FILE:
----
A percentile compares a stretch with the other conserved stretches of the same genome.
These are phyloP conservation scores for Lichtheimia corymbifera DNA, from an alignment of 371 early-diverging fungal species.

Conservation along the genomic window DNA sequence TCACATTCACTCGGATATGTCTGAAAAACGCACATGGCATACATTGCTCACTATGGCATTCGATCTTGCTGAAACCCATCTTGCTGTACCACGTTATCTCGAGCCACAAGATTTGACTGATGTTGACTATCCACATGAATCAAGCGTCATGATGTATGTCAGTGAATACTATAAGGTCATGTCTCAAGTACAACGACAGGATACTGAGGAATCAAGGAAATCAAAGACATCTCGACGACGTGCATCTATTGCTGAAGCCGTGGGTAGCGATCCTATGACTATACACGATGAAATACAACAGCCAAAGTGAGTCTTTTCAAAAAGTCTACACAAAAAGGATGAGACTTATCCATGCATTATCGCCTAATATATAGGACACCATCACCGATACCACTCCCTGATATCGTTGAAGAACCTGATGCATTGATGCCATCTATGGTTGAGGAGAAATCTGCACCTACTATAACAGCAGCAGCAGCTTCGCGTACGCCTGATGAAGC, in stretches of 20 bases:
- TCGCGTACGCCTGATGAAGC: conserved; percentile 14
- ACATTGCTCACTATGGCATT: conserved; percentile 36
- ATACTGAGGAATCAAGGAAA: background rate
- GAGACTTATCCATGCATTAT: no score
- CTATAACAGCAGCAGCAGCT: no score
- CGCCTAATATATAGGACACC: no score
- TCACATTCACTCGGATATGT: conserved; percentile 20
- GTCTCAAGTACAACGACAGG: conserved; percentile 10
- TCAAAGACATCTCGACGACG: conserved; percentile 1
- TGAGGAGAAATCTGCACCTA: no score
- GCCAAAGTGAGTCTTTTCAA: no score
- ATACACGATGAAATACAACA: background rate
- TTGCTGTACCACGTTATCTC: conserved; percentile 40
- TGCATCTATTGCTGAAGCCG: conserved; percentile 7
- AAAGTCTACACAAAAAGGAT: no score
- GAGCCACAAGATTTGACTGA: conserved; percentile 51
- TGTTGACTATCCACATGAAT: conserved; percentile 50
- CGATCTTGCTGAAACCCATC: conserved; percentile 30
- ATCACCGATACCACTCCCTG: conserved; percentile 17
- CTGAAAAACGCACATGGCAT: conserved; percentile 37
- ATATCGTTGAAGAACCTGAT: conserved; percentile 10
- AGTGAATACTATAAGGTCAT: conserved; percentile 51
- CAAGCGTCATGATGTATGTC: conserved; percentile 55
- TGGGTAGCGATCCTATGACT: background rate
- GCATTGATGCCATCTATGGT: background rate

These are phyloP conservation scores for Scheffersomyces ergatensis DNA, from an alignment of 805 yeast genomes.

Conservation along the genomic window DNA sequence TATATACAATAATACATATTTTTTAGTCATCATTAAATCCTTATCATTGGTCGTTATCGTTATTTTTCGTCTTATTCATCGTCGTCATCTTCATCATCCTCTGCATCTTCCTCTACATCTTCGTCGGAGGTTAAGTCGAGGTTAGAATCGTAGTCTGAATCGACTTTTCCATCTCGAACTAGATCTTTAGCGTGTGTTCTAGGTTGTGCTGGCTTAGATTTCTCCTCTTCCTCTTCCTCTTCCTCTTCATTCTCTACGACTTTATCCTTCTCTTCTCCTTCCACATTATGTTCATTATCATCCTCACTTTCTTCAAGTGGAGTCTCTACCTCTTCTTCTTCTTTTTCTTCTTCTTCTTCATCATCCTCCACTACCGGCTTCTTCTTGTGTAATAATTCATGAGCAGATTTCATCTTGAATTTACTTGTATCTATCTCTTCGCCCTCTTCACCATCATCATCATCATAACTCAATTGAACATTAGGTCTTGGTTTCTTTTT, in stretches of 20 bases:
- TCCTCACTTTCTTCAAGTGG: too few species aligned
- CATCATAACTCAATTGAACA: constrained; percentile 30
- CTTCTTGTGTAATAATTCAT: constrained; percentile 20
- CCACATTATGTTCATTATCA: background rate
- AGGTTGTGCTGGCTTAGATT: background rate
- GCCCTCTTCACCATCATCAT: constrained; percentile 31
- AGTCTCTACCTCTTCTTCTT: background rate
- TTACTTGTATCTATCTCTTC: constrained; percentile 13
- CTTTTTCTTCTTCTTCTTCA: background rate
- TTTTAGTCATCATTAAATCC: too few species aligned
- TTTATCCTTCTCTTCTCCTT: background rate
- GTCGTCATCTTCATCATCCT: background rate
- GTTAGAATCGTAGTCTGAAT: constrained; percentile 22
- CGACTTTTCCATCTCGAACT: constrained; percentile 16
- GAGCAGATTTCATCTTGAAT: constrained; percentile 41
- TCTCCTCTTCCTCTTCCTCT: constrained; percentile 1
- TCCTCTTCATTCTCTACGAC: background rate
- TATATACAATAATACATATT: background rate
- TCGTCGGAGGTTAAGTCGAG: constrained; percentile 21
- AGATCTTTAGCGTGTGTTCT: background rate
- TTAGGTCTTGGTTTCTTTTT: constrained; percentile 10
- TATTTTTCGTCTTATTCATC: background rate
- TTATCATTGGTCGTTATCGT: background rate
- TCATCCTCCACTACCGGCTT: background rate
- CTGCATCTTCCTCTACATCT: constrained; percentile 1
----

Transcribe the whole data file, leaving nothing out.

A percentile compares a stretch with the other conserved stretches of the same genome.
These are phyloP conservation scores for Lichtheimia corymbifera DNA, from an alignment of 371 early-diverging fungal species.

Conservation along the genomic window DNA sequence TCACATTCACTCGGATATGTCTGAAAAACGCACATGGCATACATTGCTCACTATGGCATTCGATCTTGCTGAAACCCATCTTGCTGTACCACGTTATCTCGAGCCACAAGATTTGACTGATGTTGACTATCCACATGAATCAAGCGTCATGATGTATGTCAGTGAATACTATAAGGTCATGTCTCAAGTACAACGACAGGATACTGAGGAATCAAGGAAATCAAAGACATCTCGACGACGTGCATCTATTGCTGAAGCCGTGGGTAGCGATCCTATGACTATACACGATGAAATACAACAGCCAAAGTGAGTCTTTTCAAAAAGTCTACACAAAAAGGATGAGACTTATCCATGCATTATCGCCTAATATATAGGACACCATCACCGATACCACTCCCTGATATCGTTGAAGAACCTGATGCATTGATGCCATCTATGGTTGAGGAGAAATCTGCACCTACTATAACAGCAGCAGCAGCTTCGCGTACGCCTGATGAAGC, in stretches of 20 bases:
- TCGCGTACGCCTGATGAAGC: conserved; percentile 14
- ACATTGCTCACTATGGCATT: conserved; percentile 36
- ATACTGAGGAATCAAGGAAA: background rate
- GAGACTTATCCATGCATTAT: no score
- CTATAACAGCAGCAGCAGCT: no score
- CGCCTAATATATAGGACACC: no score
- TCACATTCACTCGGATATGT: conserved; percentile 20
- GTCTCAAGTACAACGACAGG: conserved; percentile 10
- TCAAAGACATCTCGACGACG: conserved; percentile 1
- TGAGGAGAAATCTGCACCTA: no score
- GCCAAAGTGAGTCTTTTCAA: no score
- ATACACGATGAAATACAACA: background rate
- TTGCTGTACCACGTTATCTC: conserved; percentile 40
- TGCATCTATTGCTGAAGCCG: conserved; percentile 7
- AAAGTCTACACAAAAAGGAT: no score
- GAGCCACAAGATTTGACTGA: conserved; percentile 51
- TGTTGACTATCCACATGAAT: conserved; percentile 50
- CGATCTTGCTGAAACCCATC: conserved; percentile 30
- ATCACCGATACCACTCCCTG: conserved; percentile 17
- CTGAAAAACGCACATGGCAT: conserved; percentile 37
- ATATCGTTGAAGAACCTGAT: conserved; percentile 10
- AGTGAATACTATAAGGTCAT: conserved; percentile 51
- CAAGCGTCATGATGTATGTC: conserved; percentile 55
- TGGGTAGCGATCCTATGACT: background rate
- GCATTGATGCCATCTATGGT: background rate

These are phyloP conservation scores for Scheffersomyces ergatensis DNA, from an alignment of 805 yeast genomes.

Conservation along the genomic window DNA sequence TATATACAATAATACATATTTTTTAGTCATCATTAAATCCTTATCATTGGTCGTTATCGTTATTTTTCGTCTTATTCATCGTCGTCATCTTCATCATCCTCTGCATCTTCCTCTACATCTTCGTCGGAGGTTAAGTCGAGGTTAGAATCGTAGTCTGAATCGACTTTTCCATCTCGAACTAGATCTTTAGCGTGTGTTCTAGGTTGTGCTGGCTTAGATTTCTCCTCTTCCTCTTCCTCTTCCTCTTCATTCTCTACGACTTTATCCTTCTCTTCTCCTTCCACATTATGTTCATTATCATCCTCACTTTCTTCAAGTGGAGTCTCTACCTCTTCTTCTTCTTTTTCTTCTTCTTCTTCATCATCCTCCACTACCGGCTTCTTCTTGTGTAATAATTCATGAGCAGATTTCATCTTGAATTTACTTGTATCTATCTCTTCGCCCTCTTCACCATCATCATCATCATAACTCAATTGAACATTAGGTCTTGGTTTCTTTTT, in stretches of 20 bases:
- TCCTCACTTTCTTCAAGTGG: too few species aligned
- CATCATAACTCAATTGAACA: constrained; percentile 30
- CTTCTTGTGTAATAATTCAT: constrained; percentile 20
- CCACATTATGTTCATTATCA: background rate
- AGGTTGTGCTGGCTTAGATT: background rate
- GCCCTCTTCACCATCATCAT: constrained; percentile 31
- AGTCTCTACCTCTTCTTCTT: background rate
- TTACTTGTATCTATCTCTTC: constrained; percentile 13
- CTTTTTCTTCTTCTTCTTCA: background rate
- TTTTAGTCATCATTAAATCC: too few species aligned
- TTTATCCTTCTCTTCTCCTT: background rate
- GTCGTCATCTTCATCATCCT: background rate
- GTTAGAATCGTAGTCTGAAT: constrained; percentile 22
- CGACTTTTCCATCTCGAACT: constrained; percentile 16
- GAGCAGATTTCATCTTGAAT: constrained; percentile 41
- TCTCCTCTTCCTCTTCCTCT: constrained; percentile 1
- TCCTCTTCATTCTCTACGAC: background rate
- TATATACAATAATACATATT: background rate
- TCGTCGGAGGTTAAGTCGAG: constrained; percentile 21
- AGATCTTTAGCGTGTGTTCT: background rate
- TTAGGTCTTGGTTTCTTTTT: constrained; percentile 10
- TATTTTTCGTCTTATTCATC: background rate
- TTATCATTGGTCGTTATCGT: background rate
- TCATCCTCCACTACCGGCTT: background rate
- CTGCATCTTCCTCTACATCT: constrained; percentile 1